UK and France summon Israeli envoys in settlements row
BBC News online - 3 December 2012
Britain and France have both summoned Israeli ambassadors in protest at Israel's decision to approve the construction of 3,000 new homes in the West Bank and East Jerusalem.
Israel authorised the 3,000 additional housing units a day after the UN voted to upgrade Palestinian status.
An official close to the prime minister said Israel would not change its mind.
"Israel will continue to stand by its vital interests, even in the face of international pressure, and there will be no change in the decision that was made," an official in Prime Minister Benjamin Netanyahu's office said.
Sweden has also summoned the Israeli ambassador, while Russia and Germany have expressed their opposition to the settlement plans.
The UN has warned the homes would be "an almost fatal blow" to peace hopes.
In a statement, the UK Foreign Office said it was urging Israel to reconsider, and threatened a "strong reaction" if the homes went ahead.
It said: "We deplore the recent Israeli government decision to build 3,000 new housing units and unfreeze development in the E1 block. This threatens the viability of the two state solution."
Plans for construction in the E1 area - between Jerusalem and the West Bank settlement of Maaleh Adumim - are strongly opposed by Palestinians, who say such development will prevent the creation of a contiguous Palestinian state.
UN Secretary General Ban Ki-moon earlier warned that the E1 plans would have to be rescinded.
AnalysisThe British and French governments have made their displeasure at Israel's latest settlement announcement clear, and there are hints that further steps could be taken.
The threat to build in the area designated E1, east of Jerusalem, has especially annoyed Western governments - indeed, successive US administrations have been given assurances by Israel that it would not build there. Construction in E1 would pose a major obstacle to a contiguous Palestinian state on the West Bank and divide such an entity from Jerusalem, which the Palestinians see as their future capital.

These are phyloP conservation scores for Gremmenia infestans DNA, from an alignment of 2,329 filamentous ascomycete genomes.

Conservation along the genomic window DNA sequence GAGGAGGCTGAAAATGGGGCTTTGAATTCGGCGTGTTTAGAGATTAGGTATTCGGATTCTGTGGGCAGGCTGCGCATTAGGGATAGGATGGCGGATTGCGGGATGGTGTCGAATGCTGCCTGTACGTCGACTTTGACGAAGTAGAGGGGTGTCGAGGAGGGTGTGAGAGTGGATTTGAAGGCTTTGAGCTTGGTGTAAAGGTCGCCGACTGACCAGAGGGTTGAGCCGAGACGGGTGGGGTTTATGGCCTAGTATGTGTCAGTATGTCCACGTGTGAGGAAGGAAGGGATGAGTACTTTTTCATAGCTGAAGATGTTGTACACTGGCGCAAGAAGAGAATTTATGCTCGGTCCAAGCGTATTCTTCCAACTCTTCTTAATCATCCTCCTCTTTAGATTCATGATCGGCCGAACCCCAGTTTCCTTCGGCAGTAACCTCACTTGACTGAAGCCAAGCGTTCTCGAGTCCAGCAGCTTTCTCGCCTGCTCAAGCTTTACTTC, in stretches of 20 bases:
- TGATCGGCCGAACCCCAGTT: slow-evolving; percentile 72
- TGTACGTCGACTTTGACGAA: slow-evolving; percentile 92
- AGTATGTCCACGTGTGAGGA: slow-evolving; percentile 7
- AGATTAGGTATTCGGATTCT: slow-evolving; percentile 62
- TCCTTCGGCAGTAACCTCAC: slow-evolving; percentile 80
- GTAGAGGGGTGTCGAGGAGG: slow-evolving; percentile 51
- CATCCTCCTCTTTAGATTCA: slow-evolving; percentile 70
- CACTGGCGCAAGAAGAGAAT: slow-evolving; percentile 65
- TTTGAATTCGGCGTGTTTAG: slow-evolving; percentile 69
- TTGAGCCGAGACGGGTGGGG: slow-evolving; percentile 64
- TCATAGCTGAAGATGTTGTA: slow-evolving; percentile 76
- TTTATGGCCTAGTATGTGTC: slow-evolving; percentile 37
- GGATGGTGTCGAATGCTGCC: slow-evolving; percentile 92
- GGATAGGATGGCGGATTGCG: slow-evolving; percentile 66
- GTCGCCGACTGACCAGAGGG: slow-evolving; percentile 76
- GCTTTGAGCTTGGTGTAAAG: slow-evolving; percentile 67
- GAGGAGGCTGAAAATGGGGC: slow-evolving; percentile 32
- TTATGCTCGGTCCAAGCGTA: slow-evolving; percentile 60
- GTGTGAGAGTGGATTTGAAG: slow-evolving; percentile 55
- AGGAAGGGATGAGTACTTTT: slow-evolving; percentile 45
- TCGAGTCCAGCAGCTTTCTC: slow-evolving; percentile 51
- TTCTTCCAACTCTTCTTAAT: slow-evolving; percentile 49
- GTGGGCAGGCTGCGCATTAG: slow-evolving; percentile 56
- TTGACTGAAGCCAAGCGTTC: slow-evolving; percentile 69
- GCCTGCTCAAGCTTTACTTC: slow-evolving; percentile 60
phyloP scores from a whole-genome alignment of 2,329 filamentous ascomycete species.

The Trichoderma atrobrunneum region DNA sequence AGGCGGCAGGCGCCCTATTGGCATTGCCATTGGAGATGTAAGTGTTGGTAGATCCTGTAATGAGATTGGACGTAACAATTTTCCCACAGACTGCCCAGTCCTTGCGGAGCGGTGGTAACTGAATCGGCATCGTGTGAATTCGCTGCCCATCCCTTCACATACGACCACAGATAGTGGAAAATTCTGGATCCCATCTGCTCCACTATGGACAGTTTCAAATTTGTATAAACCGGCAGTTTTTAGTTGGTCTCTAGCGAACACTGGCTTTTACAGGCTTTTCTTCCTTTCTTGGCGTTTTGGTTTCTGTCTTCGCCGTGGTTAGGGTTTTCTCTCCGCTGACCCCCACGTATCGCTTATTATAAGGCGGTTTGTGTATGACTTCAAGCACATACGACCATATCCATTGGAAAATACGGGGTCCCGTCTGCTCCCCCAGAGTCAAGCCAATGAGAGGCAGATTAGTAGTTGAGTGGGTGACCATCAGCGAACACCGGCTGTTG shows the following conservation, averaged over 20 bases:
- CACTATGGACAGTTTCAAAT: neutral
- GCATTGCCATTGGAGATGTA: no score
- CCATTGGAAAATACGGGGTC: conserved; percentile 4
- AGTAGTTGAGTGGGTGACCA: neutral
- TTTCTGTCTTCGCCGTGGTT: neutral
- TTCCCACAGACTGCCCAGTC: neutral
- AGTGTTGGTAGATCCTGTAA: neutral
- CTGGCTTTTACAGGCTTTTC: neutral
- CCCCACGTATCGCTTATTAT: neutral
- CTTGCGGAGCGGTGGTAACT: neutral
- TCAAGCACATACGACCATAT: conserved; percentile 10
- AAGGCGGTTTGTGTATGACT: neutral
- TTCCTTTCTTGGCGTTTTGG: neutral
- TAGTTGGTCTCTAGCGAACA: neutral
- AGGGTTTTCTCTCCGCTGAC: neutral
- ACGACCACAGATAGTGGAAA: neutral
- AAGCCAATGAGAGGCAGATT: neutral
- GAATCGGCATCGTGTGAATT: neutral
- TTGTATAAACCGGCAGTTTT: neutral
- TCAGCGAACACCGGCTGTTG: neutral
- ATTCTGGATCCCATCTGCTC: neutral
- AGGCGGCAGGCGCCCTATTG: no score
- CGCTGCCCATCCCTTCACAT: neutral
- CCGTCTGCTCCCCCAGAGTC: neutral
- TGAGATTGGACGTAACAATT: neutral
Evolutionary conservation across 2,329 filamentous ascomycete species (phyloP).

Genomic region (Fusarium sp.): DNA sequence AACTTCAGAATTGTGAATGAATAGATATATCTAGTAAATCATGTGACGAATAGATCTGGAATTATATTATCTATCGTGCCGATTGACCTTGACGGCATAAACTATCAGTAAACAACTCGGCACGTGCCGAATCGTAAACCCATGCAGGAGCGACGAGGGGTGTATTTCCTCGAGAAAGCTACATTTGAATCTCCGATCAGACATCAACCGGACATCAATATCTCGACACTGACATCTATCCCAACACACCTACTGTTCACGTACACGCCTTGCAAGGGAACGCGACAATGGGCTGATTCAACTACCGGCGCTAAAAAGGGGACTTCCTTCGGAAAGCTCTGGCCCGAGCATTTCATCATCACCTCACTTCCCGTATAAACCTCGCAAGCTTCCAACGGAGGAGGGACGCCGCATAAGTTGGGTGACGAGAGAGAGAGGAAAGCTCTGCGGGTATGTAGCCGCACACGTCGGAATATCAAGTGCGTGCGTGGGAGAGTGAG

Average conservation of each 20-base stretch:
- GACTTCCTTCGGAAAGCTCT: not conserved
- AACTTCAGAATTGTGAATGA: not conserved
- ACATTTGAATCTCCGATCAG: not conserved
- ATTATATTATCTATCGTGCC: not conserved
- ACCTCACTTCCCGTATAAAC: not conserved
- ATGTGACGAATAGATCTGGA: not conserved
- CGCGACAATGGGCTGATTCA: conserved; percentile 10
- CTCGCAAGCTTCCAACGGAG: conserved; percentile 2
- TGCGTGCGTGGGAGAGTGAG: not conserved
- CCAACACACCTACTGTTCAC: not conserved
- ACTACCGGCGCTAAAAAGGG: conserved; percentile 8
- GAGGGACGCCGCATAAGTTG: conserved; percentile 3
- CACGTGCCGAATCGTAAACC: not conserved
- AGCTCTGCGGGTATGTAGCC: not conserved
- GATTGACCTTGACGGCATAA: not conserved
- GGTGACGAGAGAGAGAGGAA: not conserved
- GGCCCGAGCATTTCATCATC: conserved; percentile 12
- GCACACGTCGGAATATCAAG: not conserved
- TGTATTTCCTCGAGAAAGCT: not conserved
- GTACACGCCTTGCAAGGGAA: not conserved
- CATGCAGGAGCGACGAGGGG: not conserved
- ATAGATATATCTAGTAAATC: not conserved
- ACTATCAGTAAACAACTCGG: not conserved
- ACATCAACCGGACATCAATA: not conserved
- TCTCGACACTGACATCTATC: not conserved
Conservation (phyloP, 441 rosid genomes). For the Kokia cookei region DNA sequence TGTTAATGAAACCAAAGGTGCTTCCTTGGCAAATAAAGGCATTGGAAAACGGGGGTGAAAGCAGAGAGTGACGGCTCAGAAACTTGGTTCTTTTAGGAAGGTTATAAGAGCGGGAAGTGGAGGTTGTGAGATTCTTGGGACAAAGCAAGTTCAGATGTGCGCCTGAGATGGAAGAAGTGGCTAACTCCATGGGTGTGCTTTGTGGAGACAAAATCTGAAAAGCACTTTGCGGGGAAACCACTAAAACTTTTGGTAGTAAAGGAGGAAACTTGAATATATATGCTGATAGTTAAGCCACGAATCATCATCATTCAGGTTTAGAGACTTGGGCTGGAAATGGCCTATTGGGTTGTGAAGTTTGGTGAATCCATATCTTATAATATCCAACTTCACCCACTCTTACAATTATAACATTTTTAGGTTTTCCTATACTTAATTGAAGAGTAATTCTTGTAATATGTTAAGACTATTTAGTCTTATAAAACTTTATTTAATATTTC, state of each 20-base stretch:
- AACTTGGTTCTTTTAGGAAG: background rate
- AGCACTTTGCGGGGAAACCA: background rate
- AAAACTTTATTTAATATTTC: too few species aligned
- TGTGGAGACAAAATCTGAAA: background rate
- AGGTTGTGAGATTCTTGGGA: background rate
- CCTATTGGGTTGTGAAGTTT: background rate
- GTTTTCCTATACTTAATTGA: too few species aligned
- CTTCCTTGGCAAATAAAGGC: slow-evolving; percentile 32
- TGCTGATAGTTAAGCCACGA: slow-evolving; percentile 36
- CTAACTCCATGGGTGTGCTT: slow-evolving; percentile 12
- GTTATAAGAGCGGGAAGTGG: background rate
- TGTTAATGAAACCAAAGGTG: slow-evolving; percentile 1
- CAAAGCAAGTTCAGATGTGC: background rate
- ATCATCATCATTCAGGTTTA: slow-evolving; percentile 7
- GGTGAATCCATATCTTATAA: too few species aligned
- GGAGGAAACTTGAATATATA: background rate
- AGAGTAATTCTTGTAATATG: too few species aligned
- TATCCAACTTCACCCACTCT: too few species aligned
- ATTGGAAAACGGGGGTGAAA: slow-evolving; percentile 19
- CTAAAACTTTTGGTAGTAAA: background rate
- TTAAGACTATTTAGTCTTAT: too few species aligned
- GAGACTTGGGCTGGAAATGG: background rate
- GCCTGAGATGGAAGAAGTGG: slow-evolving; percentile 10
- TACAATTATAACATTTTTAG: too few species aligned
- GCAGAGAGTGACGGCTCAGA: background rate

Indications from Israel had suggested that its initial response to the UN General Assembly vote granting the Palestinians permanent observer status would be largely rhetorical. There's a sense in the air that the diplomatic climate is changing but no real evidence as yet that Washington - the critical player - is again ready to invest in the elusive quest for peace between Israel and the Palestinians.
"It would represent an almost fatal blow to remaining chances of securing a two-state solution," Mr Ban said.
The Israeli envoy to Paris was summoned to a meeting on Monday morning, French foreign ministry spokesman, Philippe Lalliot, said in a statement.
The BBC's Peter Biles says the UK is coordinating closely with France in sending a clear warning signal to Israel, but he says a suggestion in the Israeli press that Britain and France may recall their ambassadors in protest seems unlikely at this stage.
German government spokesman Steffen Seibert said in Berlin: "Israel is undermining faith in its willingness to negotiate and the geographic space for a future Palestinian state, which must be the basis for a two-state solution, is disappearing."
The Russian foreign ministry website said the move would have "a most adverse impact" on peace.
Israel has condemned the Palestinians' diplomatic move at the UN as a "gross violation" of previous agreements with Israel.
Prime Minister Benjamin Netanyahu also brushed off criticism of the settlement plans.
"We will carry on building in Jerusalem and in all the places that are on the map of Israel's strategic interests," he said.
About 500,000 Jews live in more than 100 settlements built since the occupation of the West Bank and East Jerusalem.
The settlements are considered illegal under international law, though Israel disputes this.
Two decades of on-off negotiations between Israel and the Palestinian Authority have failed to produce a permanent settlement, with the latest round of direct negotiations breaking down in 2010.